Video | Business Headlines | Internet | Science | Scientific Ethics | Technology | Search

 


Can seeing a face change the way we speak?

Can seeing a face change the way we speak? UC researcher asks

February 6, 2013

A University of Canterbury (UC) speech research project has found people speak differently when they talk to different people.

UC student Nicole Mehrtens helped Dr Kauyumari Sanchez research a phenomenon known as the chameleon effect. This is the tendency people have to subtly imitate the person with whom they are interacting. It is something that people all do at different times, whether they realise it or not, she said.

``For example, you may have noticed that while having dinner with someone you tend to drink at the same time and mirror the other person’s body movements such as tapping your foot.

``Why do we do this? Well, imitation has been found to establish rapport between people. We like people who are similar to us, whether it is through acting or even talking similarly. We might not consciously decide to copy another person so they like us, but it does happen.

``The outcomes of this research will help people who are blind or deaf, and for people learning a second language,’’ Mehrtens said.

She will present this research, supervised by Dr Sanchez, at a public summer scholarship event on campus on February 8.

The findings will help UC’s New Zealand Institute of Language, Brain and Behaviour work toward establishing a vocal fingerprint which will be particularly useful for speech recognition systems, and possibly in criminal justice settings.

``We looked at how people articulate their words to sound similar but with a novel twist.

Although we typically think of speech as sounds, more and more research is finding that it also includes visual components, such as how the face moves to articulate words.

``We wanted to see if people would be equally influenced in how they articulate their words when presented with auditory versus visual speech, from hearing or seeing such as lip-reading. If it is the case that people automatically imitate the face or voice of a talker, then it would suggest that auditory and visual speech might carry the same information.

``We hope, in future, to see if speech information carries social implications. The wider reason that we are interested is based on dialect formation. Dialect formation starts from somewhere.
ends

© Scoop Media

 
 
 
 
 
Business Headlines | Sci-Tech Headlines

 

Interest Rates: Wheeler Hikes OCR To 3% On Inflationary Pressures, Eyes Kiwi

Reserve Bank governor Graeme Wheeler lifted the official cash rate for the second time in as many months, saying non-tradable inflationary pressures were "becoming apparent" in an economy that’s picking up pace and he's watching the impact of a strong kiwi dollar on import prices. More>>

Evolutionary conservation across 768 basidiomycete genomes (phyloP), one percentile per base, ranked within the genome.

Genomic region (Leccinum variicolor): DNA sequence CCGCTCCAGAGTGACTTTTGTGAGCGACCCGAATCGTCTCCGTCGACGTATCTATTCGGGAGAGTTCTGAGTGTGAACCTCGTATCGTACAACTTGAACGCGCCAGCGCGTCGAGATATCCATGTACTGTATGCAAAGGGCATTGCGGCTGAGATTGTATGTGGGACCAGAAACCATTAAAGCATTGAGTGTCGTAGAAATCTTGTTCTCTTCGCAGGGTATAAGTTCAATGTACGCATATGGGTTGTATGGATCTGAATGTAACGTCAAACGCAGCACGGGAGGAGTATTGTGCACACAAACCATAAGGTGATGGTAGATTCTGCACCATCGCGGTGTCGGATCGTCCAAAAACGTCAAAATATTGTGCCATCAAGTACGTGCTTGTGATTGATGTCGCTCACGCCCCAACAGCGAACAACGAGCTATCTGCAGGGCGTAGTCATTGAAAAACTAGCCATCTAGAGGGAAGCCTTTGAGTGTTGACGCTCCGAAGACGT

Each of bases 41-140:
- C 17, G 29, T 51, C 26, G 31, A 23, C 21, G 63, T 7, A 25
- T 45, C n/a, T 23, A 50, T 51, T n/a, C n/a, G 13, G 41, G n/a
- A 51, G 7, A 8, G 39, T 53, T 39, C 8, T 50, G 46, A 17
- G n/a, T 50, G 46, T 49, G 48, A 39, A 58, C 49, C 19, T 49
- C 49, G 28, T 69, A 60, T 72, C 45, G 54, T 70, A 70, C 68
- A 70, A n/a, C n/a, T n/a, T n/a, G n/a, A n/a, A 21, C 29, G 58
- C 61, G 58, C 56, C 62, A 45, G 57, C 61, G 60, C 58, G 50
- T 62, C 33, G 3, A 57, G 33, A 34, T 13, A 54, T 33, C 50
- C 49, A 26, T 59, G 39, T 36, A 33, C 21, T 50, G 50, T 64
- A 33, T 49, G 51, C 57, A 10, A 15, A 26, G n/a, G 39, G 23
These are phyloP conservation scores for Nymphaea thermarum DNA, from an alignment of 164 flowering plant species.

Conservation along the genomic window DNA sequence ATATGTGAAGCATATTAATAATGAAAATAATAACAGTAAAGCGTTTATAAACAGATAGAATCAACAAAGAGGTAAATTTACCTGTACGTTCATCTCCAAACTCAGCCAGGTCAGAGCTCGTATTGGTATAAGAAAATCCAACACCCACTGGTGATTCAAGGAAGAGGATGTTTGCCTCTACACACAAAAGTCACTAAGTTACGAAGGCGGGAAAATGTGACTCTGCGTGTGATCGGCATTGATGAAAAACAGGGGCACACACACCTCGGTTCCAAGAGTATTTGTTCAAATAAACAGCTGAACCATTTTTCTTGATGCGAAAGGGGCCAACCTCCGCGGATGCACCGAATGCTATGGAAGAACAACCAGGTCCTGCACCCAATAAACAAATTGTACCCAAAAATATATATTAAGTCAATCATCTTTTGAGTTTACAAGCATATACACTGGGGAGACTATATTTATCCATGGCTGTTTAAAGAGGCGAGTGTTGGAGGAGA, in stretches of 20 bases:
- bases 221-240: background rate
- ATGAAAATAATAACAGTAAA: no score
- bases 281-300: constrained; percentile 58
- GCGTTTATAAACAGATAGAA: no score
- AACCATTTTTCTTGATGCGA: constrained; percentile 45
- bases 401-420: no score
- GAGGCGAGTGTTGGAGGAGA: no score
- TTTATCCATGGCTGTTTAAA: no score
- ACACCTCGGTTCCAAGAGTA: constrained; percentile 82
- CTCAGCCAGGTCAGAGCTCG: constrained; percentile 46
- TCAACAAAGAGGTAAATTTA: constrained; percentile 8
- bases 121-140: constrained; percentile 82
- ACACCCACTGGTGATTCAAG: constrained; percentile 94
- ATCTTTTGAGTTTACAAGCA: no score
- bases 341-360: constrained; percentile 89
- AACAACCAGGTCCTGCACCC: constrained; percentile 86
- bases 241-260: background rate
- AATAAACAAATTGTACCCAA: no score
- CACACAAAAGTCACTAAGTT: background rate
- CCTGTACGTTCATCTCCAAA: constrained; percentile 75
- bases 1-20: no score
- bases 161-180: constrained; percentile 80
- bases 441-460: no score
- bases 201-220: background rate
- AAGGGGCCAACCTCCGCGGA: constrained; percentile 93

ALSO:

Scoop Business: Equity Crowd Funding Carries Risks, High Failure Rate

Equity crowd funding, which became legal in New Zealand this month, comes with a high risk of failure based on figures showing existing forays into social capital have a success rate of less than 50 percent, one new entrant says. More>>

ALSO:

Scoop Business: NZ Migration Rises To 11-Year High In March

The country gained a seasonally adjusted 3,800 net new migrants in March, the most since February 2003, said Statistics New Zealand. A net 400 people left for Australia in March, down from 600 in February, according to seasonally adjusted figures. More>>

ALSO:

Hugh Pavletich: New Zealand’s Bubble Economy Is Vulnerable

The recent Forbes e-edition article by Jesse Colombo assesses the New Zealand economy “ 12 Reasons Why New Zealand's Economic Bubble Will End In Disaster ”, seems to have created quite a stir, creating extensive media coverage in New Zealand. More>>

ALSO:

Thursday Market Close: Genesis Debut Sparks Energy Rally

New Zealand stock rose after shares in the partially privatised Genesis Energy soared as much as 18 percent in its debut listing on the NZX, buoying other listed energy companies in the process. Meridian Energy, MightyRiverPower, Contact Energy and TrustPower paced gains. More>>

ALSO:

Power Outages, Roads Close: Easter Storm Moving Down Country

The NZ Transport Agency says storm conditions at the start of the Easter break are making driving hazardous in Auckland and Northland and it advises people extreme care is needed on the regions’ state highways and roads... More>>

ALSO:

Get More From Scoop

 
 
Computer Power Plus
 
 
 
 
 
 
 
 
Sci-Tech
Search Scoop  
 
 
Powered by Vodafone
NZ independent news